In the Charlotte community, though, it only takes us 24 weeks to provide the programming for all five performances of seven programs. With only 30 weeks of work for our dancers, the greatest challenge is to be competitive in the marketplace for exceptional dancers. Most other dance companies across the country are at 36 to 40 weeks. How do we get to that point?

How will NCDT respond to the Arts & Science Council cuts?
With the Arts & Science Council, the writing was on the wall. And I give them credit for telling it like it was. They didn’t want to, and it’s not like this was their choice. They had to make some really tough decisions.

We received a 25 percent reduction. I was prepared for that, and at that level, we were able to manage that reduction through artistic programming. In this type of financial situation that we are in, the investment into new works is the most challenging problem. So next year, we have a lot of repertoire on the program, things that have been done prior to this season. That does not cost nearly as much money as bringing in a new design team. ... What we’re doing is bringing back the best of the best next year.

What, then, are NCDT’s biggest challenges heading into next season?
We were very conservative in our budgeting for next year, so I think there’s great opportunity for us to grow, to be honest. And our growth opportunities are going to be on our marketing and single-ticket sales. We’ve got to have a strong “Nutcracker.” And then the opening of the Knight Theater (in March 2010) with Jean-Pierre Bonnefoux’s “Cinderella” – you couldn’t ask for a better performance to open up the venue. The whole family can come see an incredible dance performance. It’s a family classic. It’s one of our signature works, and a beautiful production.

I’d also like to recognize ... the other aspects of the organization that are thriving. Our school has sold out its summer intensive program. We have never had this many children enrolled before. ...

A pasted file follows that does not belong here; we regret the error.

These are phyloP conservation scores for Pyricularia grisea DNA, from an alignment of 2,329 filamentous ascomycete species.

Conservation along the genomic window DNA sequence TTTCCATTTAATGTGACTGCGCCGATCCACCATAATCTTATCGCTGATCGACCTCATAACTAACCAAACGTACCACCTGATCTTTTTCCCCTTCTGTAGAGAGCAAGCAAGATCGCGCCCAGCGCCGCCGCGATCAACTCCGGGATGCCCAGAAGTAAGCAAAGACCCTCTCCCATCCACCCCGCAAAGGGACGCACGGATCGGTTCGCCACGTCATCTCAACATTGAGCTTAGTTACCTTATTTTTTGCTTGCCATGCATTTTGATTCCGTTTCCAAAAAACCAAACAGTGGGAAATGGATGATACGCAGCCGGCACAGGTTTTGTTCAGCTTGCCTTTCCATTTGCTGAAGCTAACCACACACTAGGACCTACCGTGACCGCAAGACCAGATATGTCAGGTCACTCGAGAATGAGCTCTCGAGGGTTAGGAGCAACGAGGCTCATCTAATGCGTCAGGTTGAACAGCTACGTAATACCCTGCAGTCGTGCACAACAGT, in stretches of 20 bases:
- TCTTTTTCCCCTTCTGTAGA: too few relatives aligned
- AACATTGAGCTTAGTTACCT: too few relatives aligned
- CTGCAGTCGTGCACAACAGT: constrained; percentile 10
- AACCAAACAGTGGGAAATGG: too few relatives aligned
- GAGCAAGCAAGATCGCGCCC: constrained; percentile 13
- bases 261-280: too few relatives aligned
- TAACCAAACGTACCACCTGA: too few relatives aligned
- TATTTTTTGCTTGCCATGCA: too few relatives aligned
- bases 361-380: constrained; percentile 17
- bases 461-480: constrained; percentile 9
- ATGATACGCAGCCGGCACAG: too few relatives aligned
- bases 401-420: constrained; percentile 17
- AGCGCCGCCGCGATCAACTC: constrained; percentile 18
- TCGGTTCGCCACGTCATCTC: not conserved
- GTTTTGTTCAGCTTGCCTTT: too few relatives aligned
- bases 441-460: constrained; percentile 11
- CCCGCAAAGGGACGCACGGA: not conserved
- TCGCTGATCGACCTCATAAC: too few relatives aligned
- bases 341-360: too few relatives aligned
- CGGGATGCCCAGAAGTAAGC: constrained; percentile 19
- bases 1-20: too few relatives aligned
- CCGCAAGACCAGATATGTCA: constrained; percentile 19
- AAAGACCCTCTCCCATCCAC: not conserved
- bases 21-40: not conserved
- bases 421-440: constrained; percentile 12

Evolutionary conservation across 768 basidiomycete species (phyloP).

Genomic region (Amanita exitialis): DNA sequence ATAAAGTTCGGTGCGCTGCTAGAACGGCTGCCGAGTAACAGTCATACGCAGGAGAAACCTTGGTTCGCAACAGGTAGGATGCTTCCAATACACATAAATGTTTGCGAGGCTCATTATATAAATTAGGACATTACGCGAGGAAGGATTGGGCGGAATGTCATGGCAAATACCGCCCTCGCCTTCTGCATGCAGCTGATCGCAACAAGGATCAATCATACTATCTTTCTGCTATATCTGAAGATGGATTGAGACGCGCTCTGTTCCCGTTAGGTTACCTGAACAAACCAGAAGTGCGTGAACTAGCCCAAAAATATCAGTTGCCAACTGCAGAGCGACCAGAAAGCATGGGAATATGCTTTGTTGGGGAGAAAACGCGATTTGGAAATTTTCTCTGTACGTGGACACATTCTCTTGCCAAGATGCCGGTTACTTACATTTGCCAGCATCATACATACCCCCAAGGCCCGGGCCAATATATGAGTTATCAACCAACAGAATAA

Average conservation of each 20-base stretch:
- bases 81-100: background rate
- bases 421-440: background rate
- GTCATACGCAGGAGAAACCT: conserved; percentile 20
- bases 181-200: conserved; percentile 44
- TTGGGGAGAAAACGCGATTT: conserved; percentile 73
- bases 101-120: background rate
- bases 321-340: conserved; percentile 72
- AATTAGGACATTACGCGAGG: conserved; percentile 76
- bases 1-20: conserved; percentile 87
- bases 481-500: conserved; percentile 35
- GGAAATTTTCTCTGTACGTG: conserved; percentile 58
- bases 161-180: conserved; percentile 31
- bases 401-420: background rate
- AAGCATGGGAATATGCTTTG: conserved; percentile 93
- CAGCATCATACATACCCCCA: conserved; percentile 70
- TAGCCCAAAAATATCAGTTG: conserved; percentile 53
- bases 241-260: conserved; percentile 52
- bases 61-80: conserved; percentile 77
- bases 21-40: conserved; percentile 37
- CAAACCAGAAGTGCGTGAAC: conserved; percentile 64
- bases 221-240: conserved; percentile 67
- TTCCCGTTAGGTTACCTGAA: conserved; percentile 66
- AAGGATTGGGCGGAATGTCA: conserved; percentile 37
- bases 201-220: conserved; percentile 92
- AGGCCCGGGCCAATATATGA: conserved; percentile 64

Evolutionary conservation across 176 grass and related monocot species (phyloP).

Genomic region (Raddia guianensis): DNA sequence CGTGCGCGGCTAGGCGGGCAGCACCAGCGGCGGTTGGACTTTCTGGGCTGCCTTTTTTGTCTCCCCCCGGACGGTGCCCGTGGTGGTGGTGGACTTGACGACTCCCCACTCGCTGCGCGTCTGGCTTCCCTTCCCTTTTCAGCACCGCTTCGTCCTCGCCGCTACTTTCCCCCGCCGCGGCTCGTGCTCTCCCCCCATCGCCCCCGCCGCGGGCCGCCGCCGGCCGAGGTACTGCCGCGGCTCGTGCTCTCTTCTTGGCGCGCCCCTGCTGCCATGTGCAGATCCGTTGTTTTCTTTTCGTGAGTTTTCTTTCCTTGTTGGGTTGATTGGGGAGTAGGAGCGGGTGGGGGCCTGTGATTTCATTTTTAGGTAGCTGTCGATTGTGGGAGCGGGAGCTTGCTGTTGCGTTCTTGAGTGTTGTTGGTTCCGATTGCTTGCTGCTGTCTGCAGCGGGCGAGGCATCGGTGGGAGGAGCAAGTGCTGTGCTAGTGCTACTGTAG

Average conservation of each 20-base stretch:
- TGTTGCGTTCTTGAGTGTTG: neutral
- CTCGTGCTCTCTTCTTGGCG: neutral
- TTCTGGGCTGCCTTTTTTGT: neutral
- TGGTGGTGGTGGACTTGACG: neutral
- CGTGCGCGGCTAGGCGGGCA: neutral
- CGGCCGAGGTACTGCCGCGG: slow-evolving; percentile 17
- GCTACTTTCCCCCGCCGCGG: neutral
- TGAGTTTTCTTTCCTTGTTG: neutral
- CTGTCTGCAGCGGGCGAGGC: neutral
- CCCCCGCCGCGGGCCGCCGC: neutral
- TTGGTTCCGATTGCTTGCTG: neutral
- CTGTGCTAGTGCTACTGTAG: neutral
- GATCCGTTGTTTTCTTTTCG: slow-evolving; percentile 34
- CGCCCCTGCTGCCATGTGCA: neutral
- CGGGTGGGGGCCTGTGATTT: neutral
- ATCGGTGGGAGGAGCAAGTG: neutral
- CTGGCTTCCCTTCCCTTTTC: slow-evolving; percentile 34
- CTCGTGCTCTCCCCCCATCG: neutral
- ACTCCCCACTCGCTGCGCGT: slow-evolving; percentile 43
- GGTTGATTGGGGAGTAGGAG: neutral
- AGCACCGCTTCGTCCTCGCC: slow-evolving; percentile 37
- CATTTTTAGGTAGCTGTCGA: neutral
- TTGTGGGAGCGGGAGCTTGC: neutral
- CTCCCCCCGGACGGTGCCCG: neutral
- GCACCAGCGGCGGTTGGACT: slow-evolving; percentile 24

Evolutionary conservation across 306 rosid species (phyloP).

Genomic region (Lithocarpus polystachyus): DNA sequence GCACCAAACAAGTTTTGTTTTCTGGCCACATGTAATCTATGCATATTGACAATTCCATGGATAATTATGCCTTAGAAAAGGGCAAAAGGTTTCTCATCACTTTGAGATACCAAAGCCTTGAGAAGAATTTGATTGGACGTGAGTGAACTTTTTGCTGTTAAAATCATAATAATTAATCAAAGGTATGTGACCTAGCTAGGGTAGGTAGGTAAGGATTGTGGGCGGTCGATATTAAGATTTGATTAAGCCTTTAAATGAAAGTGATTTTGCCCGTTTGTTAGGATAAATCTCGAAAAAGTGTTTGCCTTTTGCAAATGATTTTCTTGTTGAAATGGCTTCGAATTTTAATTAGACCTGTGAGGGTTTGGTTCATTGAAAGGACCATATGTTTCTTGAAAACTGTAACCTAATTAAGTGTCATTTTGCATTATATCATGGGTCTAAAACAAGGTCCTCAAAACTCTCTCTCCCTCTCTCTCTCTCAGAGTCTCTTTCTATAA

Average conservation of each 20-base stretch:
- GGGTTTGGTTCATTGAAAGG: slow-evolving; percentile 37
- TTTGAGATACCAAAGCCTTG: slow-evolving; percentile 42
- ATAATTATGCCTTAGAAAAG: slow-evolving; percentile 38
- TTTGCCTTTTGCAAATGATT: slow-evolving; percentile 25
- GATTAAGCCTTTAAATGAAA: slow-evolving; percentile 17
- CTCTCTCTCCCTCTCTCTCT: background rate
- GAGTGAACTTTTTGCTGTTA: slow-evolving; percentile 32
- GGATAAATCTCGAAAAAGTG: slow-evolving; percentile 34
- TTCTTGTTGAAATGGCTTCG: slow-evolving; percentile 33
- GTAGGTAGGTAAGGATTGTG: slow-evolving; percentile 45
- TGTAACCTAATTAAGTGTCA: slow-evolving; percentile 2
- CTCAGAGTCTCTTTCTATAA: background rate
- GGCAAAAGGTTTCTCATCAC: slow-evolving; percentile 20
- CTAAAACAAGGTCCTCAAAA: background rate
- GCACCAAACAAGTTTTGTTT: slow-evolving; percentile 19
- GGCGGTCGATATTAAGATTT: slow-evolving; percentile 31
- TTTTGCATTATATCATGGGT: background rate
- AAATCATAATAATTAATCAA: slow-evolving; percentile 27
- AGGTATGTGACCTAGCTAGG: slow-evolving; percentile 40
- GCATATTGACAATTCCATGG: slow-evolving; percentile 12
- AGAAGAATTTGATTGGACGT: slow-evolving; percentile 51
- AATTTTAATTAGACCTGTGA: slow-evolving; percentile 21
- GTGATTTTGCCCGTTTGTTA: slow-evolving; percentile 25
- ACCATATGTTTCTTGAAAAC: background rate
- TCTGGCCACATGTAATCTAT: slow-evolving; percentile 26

We’ve also received the Women’s Impact Fund to create dance programs throughout the four regions of Charlotte to provide quality dance training for those who might not be able to afford it. Dance Theatre has always wanted to be a real part of the fabric of the community. We continue to sew that fabric.

The one disappointment that I have going into next year is what happened at Charlotte-Mecklenburg Schools, specifically with the Learning Events program. I’ve got three kids in the public school system. I don’t want to lose teachers. I don’t necessarily want to lose sports programs in middle schools. But I know I also don’t want to lose the opportunity for our children to experience incredible art forms such as the opera, the symphony and the dance theater. All of those opportunities are basically gone. The children no longer are going to experience live, symphonic music as part of their education in the CMS system. That is a huge loss, and nobody is talking about it. I’m flabbergasted. ...

I recognize from the school system’s side that they have (challenges). But where was the conversation about what else we can do in a different way? They never happened. And none of the programs in CMS’s entire program were ever looked at individually. One huge magic marker with a big, fat tip went right through it. It saddens me that that happened. ... And we weren’t making any money off of it. We were barely covering our costs to make those programs happen. But it’s a real loss. - South Charlotte Weekly